Anthony Bourdain, in a recent interview with Reason, unleashed on his fellow liberals. He assailed “the utter contempt with which privileged Eastern liberals such as myself discuss red-state, gun-country, working-class America.” He blistered Bill Maher as “the worst of the smug, self-congratulatory left.” And he defended those aforementioned red staters:
I’ve spent a lot of time in gun-country, God-fearing America. There are a hell of a lot of nice people out there, who are doing what everyone else in this world is trying to do: the best they can to get by, and take care of themselves and the people they love. When we deny them their basic humanity and legitimacy of their views, however different they may be than ours, when we mock them at every turn, and treat them with contempt, we do no one any good.
Bourdain is a former drug abuser with a work ethic that seems determined to compensate for lost time. He’s an author, writer, traveler, chef, and host of CNN’s “Parts Unknown.” It’s the latter, along with his former Travel Channel show “No Reservations,” that have made him famous, and for good reason: both are unlike anything else on television.
At a time when so much foreign news coverage consists of bland wire-service repetition and Ken Burns-style panning across Reuters photos, Bourdain actually bothers to visit the countries he’s profiling, and really visit, not just the clichés and tourist traps, but the sizzling outdoor marketplaces and the seedy red-light districts.
His most remarkable episode was when he went to Tokyo and walked into a dervish of fetish shops, bondage parlors, death metal bands, and tentacle porn, Japan’s underground, where its workaholic culture finds secret relief. In Scotland, Bourdain skipped much of the Edinburgh mystique in favor of hardscrabble Glasgow—”I was barely off the train and within minutes was called a ‘c**t,'” he gushes. In addition to verbal volleys, Bourdain isn’t afraid to risk physical hazards, having been to the Congo, Beirut, Libya, and even Iran, which he loved.
Bourdain’s attitude toward each of these locales is an inquisitive multiculturalism, proceeding from an acknowledgement that any country, no matter how poor or hostile to America’s government, has something worth sampling, whether culinary or architectural or anecdotal. He refuses to be a foreign policy ideologue, partitioning the globe into simplistic categories of allies and adversaries; instead he brings his camera to the street level and invites the audience to understand. He’s the molecular opposite of your average Twitter loudmouth, forever making canyon-sized generalizations about people he’s never met from the comfort of his basement.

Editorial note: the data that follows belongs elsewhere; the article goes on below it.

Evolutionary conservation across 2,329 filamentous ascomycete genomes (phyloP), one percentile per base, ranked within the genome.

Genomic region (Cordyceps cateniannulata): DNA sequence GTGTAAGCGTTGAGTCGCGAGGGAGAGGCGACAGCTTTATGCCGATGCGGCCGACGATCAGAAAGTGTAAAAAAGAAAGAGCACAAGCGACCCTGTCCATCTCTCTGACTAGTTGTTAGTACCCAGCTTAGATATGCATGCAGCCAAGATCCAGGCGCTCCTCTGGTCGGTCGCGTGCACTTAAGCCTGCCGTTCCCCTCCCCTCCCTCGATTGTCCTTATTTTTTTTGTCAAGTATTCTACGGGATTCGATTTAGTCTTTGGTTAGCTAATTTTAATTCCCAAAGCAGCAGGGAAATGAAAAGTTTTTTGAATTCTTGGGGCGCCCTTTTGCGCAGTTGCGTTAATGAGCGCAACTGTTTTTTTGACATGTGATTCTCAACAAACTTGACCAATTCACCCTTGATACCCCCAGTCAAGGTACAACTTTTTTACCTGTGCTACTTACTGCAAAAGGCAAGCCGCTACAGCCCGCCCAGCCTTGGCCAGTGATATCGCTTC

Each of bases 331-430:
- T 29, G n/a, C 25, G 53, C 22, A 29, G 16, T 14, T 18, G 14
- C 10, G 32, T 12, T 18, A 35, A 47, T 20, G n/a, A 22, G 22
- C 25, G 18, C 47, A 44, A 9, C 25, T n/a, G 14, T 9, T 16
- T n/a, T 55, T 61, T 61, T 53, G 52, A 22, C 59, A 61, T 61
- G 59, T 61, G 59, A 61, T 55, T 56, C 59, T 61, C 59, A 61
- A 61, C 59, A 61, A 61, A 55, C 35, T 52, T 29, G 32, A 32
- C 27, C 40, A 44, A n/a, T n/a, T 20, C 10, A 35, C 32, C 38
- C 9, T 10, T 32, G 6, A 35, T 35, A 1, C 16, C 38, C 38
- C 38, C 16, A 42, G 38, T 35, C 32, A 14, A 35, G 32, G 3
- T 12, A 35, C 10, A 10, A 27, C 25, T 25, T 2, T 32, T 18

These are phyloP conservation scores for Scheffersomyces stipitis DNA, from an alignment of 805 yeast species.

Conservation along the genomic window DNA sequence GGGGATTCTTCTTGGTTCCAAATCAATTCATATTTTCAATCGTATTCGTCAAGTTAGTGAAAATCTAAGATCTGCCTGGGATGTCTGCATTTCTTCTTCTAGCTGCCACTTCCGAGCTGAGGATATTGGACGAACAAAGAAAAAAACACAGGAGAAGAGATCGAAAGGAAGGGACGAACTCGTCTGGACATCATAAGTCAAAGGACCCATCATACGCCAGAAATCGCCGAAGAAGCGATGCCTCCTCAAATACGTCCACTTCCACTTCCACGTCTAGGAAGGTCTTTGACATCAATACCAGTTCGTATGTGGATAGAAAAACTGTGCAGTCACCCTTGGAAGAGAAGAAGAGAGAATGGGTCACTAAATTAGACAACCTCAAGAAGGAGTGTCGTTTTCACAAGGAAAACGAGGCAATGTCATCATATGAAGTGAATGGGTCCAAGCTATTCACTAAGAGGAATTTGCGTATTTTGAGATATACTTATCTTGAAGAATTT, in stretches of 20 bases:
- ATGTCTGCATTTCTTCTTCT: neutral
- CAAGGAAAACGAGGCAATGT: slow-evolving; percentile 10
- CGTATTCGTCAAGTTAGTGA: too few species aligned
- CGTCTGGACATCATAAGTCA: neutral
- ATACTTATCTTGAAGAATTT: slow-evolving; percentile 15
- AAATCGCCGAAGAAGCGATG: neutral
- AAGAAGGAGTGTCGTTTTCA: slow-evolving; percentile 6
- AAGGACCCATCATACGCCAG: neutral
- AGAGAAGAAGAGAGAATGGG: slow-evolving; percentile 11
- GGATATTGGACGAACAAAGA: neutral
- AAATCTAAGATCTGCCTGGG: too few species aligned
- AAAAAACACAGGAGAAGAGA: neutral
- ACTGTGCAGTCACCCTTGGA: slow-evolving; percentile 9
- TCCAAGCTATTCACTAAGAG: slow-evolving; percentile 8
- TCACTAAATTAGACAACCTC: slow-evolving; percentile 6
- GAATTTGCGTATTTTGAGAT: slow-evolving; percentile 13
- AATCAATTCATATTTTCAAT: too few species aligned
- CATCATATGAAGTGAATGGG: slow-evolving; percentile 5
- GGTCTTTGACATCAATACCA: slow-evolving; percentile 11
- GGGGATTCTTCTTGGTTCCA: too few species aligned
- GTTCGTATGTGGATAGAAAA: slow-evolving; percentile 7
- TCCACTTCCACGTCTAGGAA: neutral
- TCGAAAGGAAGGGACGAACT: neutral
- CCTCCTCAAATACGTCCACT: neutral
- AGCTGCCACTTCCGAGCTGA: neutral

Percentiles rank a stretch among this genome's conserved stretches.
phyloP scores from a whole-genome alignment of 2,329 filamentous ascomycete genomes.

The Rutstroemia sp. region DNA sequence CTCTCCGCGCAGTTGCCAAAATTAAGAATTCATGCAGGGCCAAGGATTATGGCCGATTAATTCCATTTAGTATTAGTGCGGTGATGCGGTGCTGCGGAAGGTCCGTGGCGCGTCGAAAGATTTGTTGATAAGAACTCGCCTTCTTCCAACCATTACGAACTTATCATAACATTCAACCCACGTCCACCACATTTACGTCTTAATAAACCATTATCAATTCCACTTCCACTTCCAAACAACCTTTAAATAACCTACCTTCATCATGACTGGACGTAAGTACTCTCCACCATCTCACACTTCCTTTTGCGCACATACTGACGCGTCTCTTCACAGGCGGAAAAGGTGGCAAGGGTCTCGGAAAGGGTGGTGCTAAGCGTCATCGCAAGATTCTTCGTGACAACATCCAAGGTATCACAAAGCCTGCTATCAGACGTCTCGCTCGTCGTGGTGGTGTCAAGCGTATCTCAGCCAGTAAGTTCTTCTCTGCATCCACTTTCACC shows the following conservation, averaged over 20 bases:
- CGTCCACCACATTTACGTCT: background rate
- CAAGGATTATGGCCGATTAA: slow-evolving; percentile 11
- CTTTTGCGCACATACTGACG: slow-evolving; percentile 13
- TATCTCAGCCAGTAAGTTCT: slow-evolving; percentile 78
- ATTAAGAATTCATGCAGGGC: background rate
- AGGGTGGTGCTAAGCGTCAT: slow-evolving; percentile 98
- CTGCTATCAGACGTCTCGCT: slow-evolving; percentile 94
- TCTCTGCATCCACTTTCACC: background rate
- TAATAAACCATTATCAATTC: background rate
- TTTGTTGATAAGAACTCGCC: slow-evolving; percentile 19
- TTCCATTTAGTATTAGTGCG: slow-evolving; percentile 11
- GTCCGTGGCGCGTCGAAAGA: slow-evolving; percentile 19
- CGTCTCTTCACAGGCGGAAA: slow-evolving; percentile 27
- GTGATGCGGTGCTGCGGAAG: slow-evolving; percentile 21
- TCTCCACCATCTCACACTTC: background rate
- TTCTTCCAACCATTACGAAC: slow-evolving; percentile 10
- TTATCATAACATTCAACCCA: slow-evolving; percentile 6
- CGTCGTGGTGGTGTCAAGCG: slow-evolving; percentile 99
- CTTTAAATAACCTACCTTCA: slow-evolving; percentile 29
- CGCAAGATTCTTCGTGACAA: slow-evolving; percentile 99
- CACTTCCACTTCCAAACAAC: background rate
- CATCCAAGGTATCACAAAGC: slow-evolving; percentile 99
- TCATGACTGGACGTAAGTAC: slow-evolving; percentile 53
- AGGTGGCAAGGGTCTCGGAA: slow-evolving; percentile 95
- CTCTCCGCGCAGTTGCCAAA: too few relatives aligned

Bourdain’s approach to red America—despite his admitted East Coast liberalism and contempt for Trump—is akin to his approach to Iranian or Japanese culture. He ventures to the American heartland and tries to appreciate, rather than slapping on the usual clumsy stereotypes. It’s a refreshing antidote to the appalling election coverage of Trump voters, with its insipid commentators blathering from New York and Washington studios, mulishly disinterested in confronting the most fascinating political phenomenon of my lifetime. (Go to West Virginia? Ew.) In Santa Fe, Bourdain went target-shooting with a club of gun vets. In Massachusetts, he decamped to my father’s oft-forgotten bucolic hometown of Greenfield to catalogue the heroin onslaught there. Both episodes were recorded before Trump crashed into the presidential race via gilded elevator, yet both contain more insights about the grievances and confusions that propelled The Donald’s campaign than two months’ worth of Rachel Maddow smirking at the right-wing klutzes in her head.
This is how liberals used to be: curious, solicitous of divergent viewpoints, staunchly pluralistic, authentically multicultural, worthy of Robert Frost’s observation that “a liberal is a man too broadminded to take his own side in a quarrel.” Conservatism, before it became besotted by talk radio, had a strand of this, too: one of Russell Kirk’s 10 conservative principles was an emphasis on variety. Today, the left and right have become more closed systems, as the former grows addicted to an identity politics that assigns its lowest value to the white working class and the latter embraces myopic nationalism.
Bourdain is a refreshing break from this, a liberal who understands that liberalism means questioning the shibboleths on all sides. The right might have cheered his recent remarks but the left would be wise to learn from them.